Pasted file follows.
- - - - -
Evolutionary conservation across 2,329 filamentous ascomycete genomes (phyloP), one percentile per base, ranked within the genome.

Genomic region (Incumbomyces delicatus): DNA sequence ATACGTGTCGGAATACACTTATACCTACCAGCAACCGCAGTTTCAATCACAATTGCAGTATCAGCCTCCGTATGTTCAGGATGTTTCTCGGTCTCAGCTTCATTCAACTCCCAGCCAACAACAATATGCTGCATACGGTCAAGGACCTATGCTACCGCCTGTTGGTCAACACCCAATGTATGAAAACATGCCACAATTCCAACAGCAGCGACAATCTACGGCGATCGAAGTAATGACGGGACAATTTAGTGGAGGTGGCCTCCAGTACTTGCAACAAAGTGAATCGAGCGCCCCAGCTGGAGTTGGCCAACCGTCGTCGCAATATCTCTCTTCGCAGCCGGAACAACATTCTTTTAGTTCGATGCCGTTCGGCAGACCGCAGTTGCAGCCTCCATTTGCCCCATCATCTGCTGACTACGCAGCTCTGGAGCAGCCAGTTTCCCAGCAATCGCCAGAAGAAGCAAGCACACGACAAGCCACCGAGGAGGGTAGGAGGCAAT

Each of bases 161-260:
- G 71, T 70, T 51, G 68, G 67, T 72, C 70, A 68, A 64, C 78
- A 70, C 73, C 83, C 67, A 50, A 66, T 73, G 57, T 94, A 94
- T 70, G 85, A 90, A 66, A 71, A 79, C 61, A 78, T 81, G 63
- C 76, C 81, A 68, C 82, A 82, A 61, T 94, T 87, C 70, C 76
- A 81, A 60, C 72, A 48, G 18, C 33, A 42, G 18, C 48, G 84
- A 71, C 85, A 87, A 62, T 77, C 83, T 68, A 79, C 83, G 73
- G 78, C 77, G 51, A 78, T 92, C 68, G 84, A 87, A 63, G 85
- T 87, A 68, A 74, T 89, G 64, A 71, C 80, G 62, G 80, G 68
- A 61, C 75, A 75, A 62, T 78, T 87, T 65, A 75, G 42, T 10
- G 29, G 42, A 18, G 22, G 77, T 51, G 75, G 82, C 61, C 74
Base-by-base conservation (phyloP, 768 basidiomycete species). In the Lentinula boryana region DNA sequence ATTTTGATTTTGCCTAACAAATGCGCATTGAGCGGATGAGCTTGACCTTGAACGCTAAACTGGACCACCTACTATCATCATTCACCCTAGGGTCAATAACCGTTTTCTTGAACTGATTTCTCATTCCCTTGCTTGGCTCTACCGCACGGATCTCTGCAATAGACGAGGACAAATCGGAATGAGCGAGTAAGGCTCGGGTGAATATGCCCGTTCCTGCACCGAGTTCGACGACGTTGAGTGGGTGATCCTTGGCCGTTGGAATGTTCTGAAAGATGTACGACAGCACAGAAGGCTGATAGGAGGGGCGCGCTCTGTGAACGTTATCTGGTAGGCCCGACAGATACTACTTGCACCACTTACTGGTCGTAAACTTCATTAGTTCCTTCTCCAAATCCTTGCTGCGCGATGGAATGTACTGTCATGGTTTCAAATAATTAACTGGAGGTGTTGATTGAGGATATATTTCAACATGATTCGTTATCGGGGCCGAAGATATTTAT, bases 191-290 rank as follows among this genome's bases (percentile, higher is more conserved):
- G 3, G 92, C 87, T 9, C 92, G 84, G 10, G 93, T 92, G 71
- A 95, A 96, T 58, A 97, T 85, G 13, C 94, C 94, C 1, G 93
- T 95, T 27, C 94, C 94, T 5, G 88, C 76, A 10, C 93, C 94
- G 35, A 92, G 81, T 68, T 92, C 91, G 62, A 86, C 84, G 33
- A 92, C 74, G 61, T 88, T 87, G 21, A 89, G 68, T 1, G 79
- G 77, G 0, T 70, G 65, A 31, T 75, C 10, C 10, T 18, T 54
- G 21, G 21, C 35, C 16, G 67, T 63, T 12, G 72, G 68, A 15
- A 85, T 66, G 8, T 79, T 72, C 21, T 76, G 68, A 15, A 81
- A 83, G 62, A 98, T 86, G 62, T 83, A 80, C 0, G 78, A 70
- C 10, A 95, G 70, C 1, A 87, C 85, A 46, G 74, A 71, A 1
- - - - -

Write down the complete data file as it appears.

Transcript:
Evolutionary conservation across 2,329 filamentous ascomycete genomes (phyloP), one percentile per base, ranked within the genome.

Genomic region (Incumbomyces delicatus): DNA sequence ATACGTGTCGGAATACACTTATACCTACCAGCAACCGCAGTTTCAATCACAATTGCAGTATCAGCCTCCGTATGTTCAGGATGTTTCTCGGTCTCAGCTTCATTCAACTCCCAGCCAACAACAATATGCTGCATACGGTCAAGGACCTATGCTACCGCCTGTTGGTCAACACCCAATGTATGAAAACATGCCACAATTCCAACAGCAGCGACAATCTACGGCGATCGAAGTAATGACGGGACAATTTAGTGGAGGTGGCCTCCAGTACTTGCAACAAAGTGAATCGAGCGCCCCAGCTGGAGTTGGCCAACCGTCGTCGCAATATCTCTCTTCGCAGCCGGAACAACATTCTTTTAGTTCGATGCCGTTCGGCAGACCGCAGTTGCAGCCTCCATTTGCCCCATCATCTGCTGACTACGCAGCTCTGGAGCAGCCAGTTTCCCAGCAATCGCCAGAAGAAGCAAGCACACGACAAGCCACCGAGGAGGGTAGGAGGCAAT

Each of bases 161-260:
- G 71, T 70, T 51, G 68, G 67, T 72, C 70, A 68, A 64, C 78
- A 70, C 73, C 83, C 67, A 50, A 66, T 73, G 57, T 94, A 94
- T 70, G 85, A 90, A 66, A 71, A 79, C 61, A 78, T 81, G 63
- C 76, C 81, A 68, C 82, A 82, A 61, T 94, T 87, C 70, C 76
- A 81, A 60, C 72, A 48, G 18, C 33, A 42, G 18, C 48, G 84
- A 71, C 85, A 87, A 62, T 77, C 83, T 68, A 79, C 83, G 73
- G 78, C 77, G 51, A 78, T 92, C 68, G 84, A 87, A 63, G 85
- T 87, A 68, A 74, T 89, G 64, A 71, C 80, G 62, G 80, G 68
- A 61, C 75, A 75, A 62, T 78, T 87, T 65, A 75, G 42, T 10
- G 29, G 42, A 18, G 22, G 77, T 51, G 75, G 82, C 61, C 74
Base-by-base conservation (phyloP, 768 basidiomycete species). In the Lentinula boryana region DNA sequence ATTTTGATTTTGCCTAACAAATGCGCATTGAGCGGATGAGCTTGACCTTGAACGCTAAACTGGACCACCTACTATCATCATTCACCCTAGGGTCAATAACCGTTTTCTTGAACTGATTTCTCATTCCCTTGCTTGGCTCTACCGCACGGATCTCTGCAATAGACGAGGACAAATCGGAATGAGCGAGTAAGGCTCGGGTGAATATGCCCGTTCCTGCACCGAGTTCGACGACGTTGAGTGGGTGATCCTTGGCCGTTGGAATGTTCTGAAAGATGTACGACAGCACAGAAGGCTGATAGGAGGGGCGCGCTCTGTGAACGTTATCTGGTAGGCCCGACAGATACTACTTGCACCACTTACTGGTCGTAAACTTCATTAGTTCCTTCTCCAAATCCTTGCTGCGCGATGGAATGTACTGTCATGGTTTCAAATAATTAACTGGAGGTGTTGATTGAGGATATATTTCAACATGATTCGTTATCGGGGCCGAAGATATTTAT, bases 191-290 rank as follows among this genome's bases (percentile, higher is more conserved):
- G 3, G 92, C 87, T 9, C 92, G 84, G 10, G 93, T 92, G 71
- A 95, A 96, T 58, A 97, T 85, G 13, C 94, C 94, C 1, G 93
- T 95, T 27, C 94, C 94, T 5, G 88, C 76, A 10, C 93, C 94
- G 35, A 92, G 81, T 68, T 92, C 91, G 62, A 86, C 84, G 33
- A 92, C 74, G 61, T 88, T 87, G 21, A 89, G 68, T 1, G 79
- G 77, G 0, T 70, G 65, A 31, T 75, C 10, C 10, T 18, T 54
- G 21, G 21, C 35, C 16, G 67, T 63, T 12, G 72, G 68, A 15
- A 85, T 66, G 8, T 79, T 72, C 21, T 76, G 68, A 15, A 81
- A 83, G 62, A 98, T 86, G 62, T 83, A 80, C 0, G 78, A 70
- C 10, A 95, G 70, C 1, A 87, C 85, A 46, G 74, A 71, A 1